Tianjin dialect

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Tianjin dialect
Tiānjīn Huà
Native to People's Republic of China
RegionCity of Tianjin
Native speakers
Approx. 6 million est.[ citation needed ]
Language codes
ISO 639-3
ISO 639-6 tjin
Glottolog tian1238 [1]
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Tianjin dialect (simplified Chinese :天津话; traditional Chinese :天津話; pinyin :Tiānjīn Huà) is a Mandarin dialect spoken in the city of Tianjin, China. It is comprehensible to speakers of other Mandarin dialects, though its greatest deviation from the others lies in its individual tones, and the lack of retroflex consonants. The regional characteristics make the dialect an important part of the Tianjin city identity, and sharply contrasts with the dialect of nearby Beijing, despite relatively similar phonology.



The Tianjin dialect is classified under Jilu Mandarin, a subdivision of Mandarin Chinese dialects also spoken in Hebei and Shandong provinces. [2] Despite Tianjin being a neighbour of Beijing, its dialect sounds very different from Beijing dialect, which is the basis for Standard Chinese.

The tones of Tianjin dialect correspond to those of Beijing dialect (and hence Standard Chinese) as follows:

Tone name1 Yin Ping2 Yang Ping3 Shang4 Qu
Tianjin˨˩ (21)˧˥ (35)˩˩˧ (113)˥˧ (53)
Beijing ˥ (55)˧˥ (35)˨˩˦ (214)˥˩ (51)

The differences are minor except for the first tone: Where it is high and level in Beijing, it is low and falling in Tianjin. All words with the first tone, including the name "Tianjin", are affected, giving the Tianjin dialect a downward feel to people from Beijing.

Tianjin dialect also includes four tone sandhi rules, more than the Beijing dialect. Here they are:

  1. Tone 1 + Tone 1 → Tone 3-Tone 1: 天津 tiān jīn is pronounced /tǐanjīn/ (using Pinyin tone diacritics)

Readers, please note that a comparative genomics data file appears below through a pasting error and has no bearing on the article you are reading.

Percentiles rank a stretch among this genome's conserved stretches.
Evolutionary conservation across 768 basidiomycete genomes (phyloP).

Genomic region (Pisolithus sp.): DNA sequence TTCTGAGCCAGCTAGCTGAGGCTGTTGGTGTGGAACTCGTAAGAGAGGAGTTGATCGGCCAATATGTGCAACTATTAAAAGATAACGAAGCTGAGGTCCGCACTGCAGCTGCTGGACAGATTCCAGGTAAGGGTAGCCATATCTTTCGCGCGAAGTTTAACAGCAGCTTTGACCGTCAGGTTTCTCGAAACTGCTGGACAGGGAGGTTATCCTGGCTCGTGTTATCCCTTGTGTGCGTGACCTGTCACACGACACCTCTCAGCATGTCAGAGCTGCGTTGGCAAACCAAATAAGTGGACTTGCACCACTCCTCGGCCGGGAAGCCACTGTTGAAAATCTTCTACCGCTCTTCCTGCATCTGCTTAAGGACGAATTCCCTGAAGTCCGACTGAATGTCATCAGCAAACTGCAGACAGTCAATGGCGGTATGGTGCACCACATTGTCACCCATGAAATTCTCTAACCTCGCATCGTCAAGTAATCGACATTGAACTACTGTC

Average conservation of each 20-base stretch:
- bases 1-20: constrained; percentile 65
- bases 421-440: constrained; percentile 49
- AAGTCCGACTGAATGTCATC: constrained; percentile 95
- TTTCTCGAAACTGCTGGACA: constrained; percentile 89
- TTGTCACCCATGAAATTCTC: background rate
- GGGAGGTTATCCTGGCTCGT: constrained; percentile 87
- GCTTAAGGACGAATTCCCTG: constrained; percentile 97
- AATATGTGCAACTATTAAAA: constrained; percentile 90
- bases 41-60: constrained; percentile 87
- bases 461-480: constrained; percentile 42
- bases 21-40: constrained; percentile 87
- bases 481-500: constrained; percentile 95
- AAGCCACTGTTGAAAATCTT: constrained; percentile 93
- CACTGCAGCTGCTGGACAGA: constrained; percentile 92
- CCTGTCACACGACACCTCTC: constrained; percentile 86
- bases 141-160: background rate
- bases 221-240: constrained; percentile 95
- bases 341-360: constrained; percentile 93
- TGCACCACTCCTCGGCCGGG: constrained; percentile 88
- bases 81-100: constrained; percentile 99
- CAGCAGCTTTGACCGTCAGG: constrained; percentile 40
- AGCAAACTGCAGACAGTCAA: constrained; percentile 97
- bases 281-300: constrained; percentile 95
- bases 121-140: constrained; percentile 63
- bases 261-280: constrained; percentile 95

2. Tone 3 + Tone 3 → Tone 2-Tone 3: 水果 shuǐ guǒ is pronounced /shuíguǒ/ (as in Standard)
  3. Tone 4 + Tone 4 → Tone 1-Tone 4: 現在 xiàn zài is pronounced /xiānzài/
  4. Tone 4 + Tone 1 → Tone 2-Tone 1: 上班 shàng bān is pronounced /shángbān/ [3] [4]

There are some other patterns that differentiate Tianjin dialect from the Beijing dialect. One is the pronunciation of 饿 (餓) as (臥) instead of è.

Lastly, the Tianjin dialect lacks the retroflex consonants (捲舌音) prevalent in Beijing, not unlike Taiwanese Mandarin. Thus, zh (ㄓ) becomes z (ㄗ), sh (ㄕ) becomes s (ㄙ), ch (ㄔ) becomes c (ㄘ), and r (ㄖ) becomes y (一) — that is, is pronounced yěn instead of rén, and is pronounced yàng (樣) instead of ràng. However, the use of the -er (儿) diminutive is common in Tianjin dialect, as it is throughout the north and northeast. (See: Erhua.)

Chinese speakers commonly stereotype the Tianjin dialect as aggressive- or confrontational-sounding, though it is not difficult for speakers of other Mandarin dialects to understand.

See also

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  1. Hammarström, Harald; Forkel, Robert; Haspelmath, Martin, eds. (2017). "Tianjin Mandarin". Glottolog 3.0 . Jena, Germany: Max Planck Institute for the Science of Human History.
  2. Wurm, Stephen Adolphe; Li, Rong; Baumann, Theo; Lee, Mei W. (1987). Language Atlas of China . Longman. B2. ISBN   978-962-359-085-3.
  3. Chen, Matthew (2000). Tone Sandhi . UK: Cambridge University Press. pp.  105–149. ISBN   0-521-652723.
  4. Bao, Zhiming (1999). The structure of Tone . New York: Oxford University Press. pp.  59–61. ISBN   0-19-511880-4.